Skydiving is one of the most dynamic and adrenaline-pumping sports around, but jumping out of a plane takes more than just grit – you’ll need a bit of technical knowledge before your leap.
To make sure you are properly prepared for the big drop, brush up on this vital skydiving jargon and get better acquainted with the technical lingo before you plunge through the clouds. When your instructor yells for you to cut away after a box man goes wrong, you’ll want to know what he means.
Here are six essential skydiving terms you need to know.
One of the only flight instruments a light plane actually needs is an altimeter or an altitude meter. This instrument resembles a clock face with a single hand. It indicates your altitude above the ground, in 1,000-foot increments. Audible altimeters beep when you drop beneath a preset height, which are useful if you have a purely visual altimeter and it malfunctions. The latest upgrade in clarity is an electronic flight instrument system with integrated digital altimeter displays. The technology has filtered down from airliners and military planes to become standard in many general aircraft. Altimeter technology is more versatile than you might think. Hikers and mountaineers deploy hand-held or wrist-mounted barometric altimeters. An altimeter is more dependable and often more exact than a GPS receiver for measuring altitude.
This term refers to the classic skydive or freefall, belly down stance. Box man is a neutral, face-to-earth posture in which the arms form right angles at the shoulder and elbow, and the legs are spread at about 45 degrees from the “long axis” and bent 45 degrees at the knees. The box man is widely seen as the perfect position for formation skydiving. If you hold the perfect, relaxed arch position, you will fall straight down at a constant rate. From this posture you can easily execute turns and forward, backward and sideways movement. To accelerate, you just arch more, letting air slip off easily. Flatten out, or lower your knees and elbows, and you will lose speed, getting more time to admire the view.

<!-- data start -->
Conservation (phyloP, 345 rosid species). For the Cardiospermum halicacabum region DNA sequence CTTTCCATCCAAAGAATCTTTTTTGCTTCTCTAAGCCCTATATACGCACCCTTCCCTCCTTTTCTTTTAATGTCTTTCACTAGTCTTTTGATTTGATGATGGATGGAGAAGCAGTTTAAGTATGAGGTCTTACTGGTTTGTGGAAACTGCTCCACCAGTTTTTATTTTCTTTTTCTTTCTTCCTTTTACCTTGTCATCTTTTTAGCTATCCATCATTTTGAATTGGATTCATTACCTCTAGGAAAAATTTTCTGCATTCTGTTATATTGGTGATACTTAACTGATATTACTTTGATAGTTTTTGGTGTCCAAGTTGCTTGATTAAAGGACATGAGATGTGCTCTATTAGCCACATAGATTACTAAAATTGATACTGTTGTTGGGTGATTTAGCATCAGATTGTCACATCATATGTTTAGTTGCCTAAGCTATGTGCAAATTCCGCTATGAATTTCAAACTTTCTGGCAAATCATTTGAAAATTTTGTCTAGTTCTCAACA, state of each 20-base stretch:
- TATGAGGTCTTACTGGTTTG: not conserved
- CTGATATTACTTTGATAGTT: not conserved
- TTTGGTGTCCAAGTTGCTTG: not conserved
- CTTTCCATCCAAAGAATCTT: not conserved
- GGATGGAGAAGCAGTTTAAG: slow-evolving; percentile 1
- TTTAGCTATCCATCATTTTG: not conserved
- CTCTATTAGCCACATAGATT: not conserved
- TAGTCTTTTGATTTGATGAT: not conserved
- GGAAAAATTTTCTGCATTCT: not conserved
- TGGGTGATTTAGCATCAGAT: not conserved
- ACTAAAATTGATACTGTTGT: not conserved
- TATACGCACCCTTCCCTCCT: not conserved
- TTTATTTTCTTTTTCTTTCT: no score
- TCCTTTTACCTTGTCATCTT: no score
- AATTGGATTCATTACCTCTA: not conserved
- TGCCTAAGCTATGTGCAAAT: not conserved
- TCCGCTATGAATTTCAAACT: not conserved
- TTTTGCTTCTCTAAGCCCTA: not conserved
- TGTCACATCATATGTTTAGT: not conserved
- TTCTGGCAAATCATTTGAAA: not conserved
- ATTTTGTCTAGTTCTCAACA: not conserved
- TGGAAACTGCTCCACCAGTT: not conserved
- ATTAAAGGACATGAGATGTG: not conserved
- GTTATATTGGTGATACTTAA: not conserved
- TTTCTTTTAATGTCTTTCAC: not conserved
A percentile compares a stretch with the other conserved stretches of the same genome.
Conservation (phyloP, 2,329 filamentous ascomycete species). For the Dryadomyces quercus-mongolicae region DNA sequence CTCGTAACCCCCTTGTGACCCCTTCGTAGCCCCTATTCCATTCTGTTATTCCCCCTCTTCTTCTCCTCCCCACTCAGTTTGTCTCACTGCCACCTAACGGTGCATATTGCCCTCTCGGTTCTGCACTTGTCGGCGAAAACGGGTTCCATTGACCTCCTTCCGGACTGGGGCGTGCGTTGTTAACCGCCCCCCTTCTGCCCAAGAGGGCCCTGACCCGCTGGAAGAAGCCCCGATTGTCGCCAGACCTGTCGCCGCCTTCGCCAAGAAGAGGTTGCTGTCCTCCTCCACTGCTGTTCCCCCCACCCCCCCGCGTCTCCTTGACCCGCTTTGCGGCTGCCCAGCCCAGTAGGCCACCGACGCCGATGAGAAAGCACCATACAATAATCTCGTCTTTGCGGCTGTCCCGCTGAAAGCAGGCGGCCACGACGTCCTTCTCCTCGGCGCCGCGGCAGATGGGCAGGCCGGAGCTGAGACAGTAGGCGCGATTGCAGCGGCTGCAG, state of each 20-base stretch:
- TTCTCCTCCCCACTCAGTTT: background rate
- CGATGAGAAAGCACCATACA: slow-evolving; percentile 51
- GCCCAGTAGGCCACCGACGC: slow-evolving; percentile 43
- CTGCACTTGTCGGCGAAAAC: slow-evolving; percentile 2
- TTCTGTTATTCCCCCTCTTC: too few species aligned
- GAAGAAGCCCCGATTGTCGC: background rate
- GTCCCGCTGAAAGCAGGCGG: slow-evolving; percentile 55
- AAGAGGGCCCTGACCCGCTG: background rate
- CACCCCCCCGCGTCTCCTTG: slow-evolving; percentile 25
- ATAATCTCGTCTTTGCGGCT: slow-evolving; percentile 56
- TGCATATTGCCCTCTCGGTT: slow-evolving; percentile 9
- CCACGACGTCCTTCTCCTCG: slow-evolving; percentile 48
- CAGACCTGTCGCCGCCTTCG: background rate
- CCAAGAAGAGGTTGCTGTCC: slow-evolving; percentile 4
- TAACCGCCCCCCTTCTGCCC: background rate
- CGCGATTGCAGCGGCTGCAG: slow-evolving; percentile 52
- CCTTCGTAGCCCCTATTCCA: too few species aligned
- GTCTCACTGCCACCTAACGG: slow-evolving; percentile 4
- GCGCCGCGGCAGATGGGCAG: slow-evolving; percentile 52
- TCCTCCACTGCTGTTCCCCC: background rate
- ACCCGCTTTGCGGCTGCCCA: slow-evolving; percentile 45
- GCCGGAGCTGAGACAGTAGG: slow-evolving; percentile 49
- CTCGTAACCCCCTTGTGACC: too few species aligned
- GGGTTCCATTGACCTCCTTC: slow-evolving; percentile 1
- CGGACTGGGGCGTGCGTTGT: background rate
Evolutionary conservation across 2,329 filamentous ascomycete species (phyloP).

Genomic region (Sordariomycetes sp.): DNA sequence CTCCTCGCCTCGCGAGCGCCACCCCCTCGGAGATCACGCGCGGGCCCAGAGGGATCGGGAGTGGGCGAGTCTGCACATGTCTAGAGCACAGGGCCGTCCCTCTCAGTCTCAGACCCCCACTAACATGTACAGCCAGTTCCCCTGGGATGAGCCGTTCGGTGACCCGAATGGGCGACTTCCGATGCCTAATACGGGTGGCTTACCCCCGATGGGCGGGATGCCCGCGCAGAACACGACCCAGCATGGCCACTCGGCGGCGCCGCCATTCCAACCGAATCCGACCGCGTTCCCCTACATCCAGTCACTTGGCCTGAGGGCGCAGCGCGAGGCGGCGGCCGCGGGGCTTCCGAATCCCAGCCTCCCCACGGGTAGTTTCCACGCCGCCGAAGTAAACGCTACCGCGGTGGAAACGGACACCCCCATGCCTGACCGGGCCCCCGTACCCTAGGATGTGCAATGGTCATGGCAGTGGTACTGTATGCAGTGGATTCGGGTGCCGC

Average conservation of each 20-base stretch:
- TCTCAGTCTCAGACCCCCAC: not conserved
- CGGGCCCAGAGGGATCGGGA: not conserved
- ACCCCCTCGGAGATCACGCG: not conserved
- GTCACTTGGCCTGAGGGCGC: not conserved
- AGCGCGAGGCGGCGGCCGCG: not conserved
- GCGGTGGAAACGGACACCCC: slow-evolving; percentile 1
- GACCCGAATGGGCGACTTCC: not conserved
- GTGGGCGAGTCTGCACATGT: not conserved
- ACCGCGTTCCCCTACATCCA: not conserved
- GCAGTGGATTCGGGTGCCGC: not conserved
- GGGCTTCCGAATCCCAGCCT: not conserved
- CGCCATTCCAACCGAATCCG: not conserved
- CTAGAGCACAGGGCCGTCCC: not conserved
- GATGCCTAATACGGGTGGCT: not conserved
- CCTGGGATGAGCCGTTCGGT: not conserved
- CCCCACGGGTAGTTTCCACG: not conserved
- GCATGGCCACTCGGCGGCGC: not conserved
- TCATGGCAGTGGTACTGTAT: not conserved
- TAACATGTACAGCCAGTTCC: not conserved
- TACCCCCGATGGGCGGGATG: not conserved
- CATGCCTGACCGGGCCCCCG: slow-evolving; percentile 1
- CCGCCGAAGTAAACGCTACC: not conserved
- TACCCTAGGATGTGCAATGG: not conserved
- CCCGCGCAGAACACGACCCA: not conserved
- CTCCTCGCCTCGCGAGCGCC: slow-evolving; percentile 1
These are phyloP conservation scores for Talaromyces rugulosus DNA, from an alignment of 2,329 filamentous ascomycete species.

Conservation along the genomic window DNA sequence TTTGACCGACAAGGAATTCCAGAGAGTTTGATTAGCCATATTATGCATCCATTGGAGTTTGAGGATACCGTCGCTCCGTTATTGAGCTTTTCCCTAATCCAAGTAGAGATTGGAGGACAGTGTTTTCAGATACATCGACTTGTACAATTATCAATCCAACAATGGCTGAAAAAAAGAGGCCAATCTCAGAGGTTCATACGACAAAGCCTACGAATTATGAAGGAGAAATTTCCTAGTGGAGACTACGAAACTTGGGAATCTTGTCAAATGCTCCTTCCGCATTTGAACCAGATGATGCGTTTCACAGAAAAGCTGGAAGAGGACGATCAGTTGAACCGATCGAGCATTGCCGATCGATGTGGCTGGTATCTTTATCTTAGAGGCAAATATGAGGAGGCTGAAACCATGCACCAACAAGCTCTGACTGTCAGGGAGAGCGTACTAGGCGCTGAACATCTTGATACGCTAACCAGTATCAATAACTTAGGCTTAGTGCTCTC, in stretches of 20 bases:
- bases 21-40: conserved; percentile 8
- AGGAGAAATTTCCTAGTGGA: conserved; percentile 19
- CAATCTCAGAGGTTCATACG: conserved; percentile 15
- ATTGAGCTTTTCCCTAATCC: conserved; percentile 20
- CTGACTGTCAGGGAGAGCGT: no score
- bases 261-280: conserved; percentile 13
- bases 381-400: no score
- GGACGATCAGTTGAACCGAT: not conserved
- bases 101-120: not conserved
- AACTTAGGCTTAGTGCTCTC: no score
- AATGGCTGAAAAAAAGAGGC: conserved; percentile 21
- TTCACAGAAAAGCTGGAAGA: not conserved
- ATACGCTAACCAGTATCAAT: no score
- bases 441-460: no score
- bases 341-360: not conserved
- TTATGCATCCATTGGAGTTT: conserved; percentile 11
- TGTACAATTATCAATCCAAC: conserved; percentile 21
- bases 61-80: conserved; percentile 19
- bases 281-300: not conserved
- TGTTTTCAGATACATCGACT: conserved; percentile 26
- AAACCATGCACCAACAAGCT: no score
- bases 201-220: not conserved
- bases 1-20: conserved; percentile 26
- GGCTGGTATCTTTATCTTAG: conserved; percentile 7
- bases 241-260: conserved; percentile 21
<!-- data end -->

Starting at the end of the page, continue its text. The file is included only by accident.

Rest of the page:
No skydiving term is more important than cut away. If someone calls for a cut away, they want you to release the main parachute in case of malfunction. Cutting away is a standard emergency procedure performed before deploying the reserve. Also called a breakaway, the technique involves using a simple release system by pulling a handle. In some systems, the cut away or breakaway system will also automatically activate the reserve canopy. In a worst-case scenario, where parts of the faulty main parachute tangle with the skydiver, it may be necessary to use a hook knife to literally cut away from the main parachute. Any time you cut away, the reserve must deploy cleanly and form a good canopy – reasonable buoyancy after making the break. In skydiving, nothing is guaranteed, so you need bags of nerve to take emergency action when dangers arise.
Decision altitude is terminology that refers to the height at which a skydiver is trained to start execution of emergency measures. Decision altitude is usually 2,500 feet AGL (above ground level) for students, and 1,800 feet for veteran skydivers. The decision altitude may be higher depending upon the nous or comfort of the skydiver. This altitude should be relayed to the jumpmaster and or the pilot before hopping on the aircraft.
A turf surf is a long, flat skim across the grass with a smooth stop, usually in the wake of a deftly timed and executed high-performance landing. When mistimed, the reverse result is a turf eat: a mouthful of dirt.
Also simply called accuracy, precision landing is a competition discipline in which the skydiver tries to land smack in the middle of an established target. At the elite national level, the target is three centimeters wide – roughly the size of a quarter. Accuracy landings of varying degrees of challenge, from two meters to 20 meters, are required for USPA (United States Parachute Association) licenses. Beginners may struggle just to hit the right field.
Know any other essential skydiving terms that you’ve used on your adventures? Let us know in the comments below or @DegreeMen on Twitter.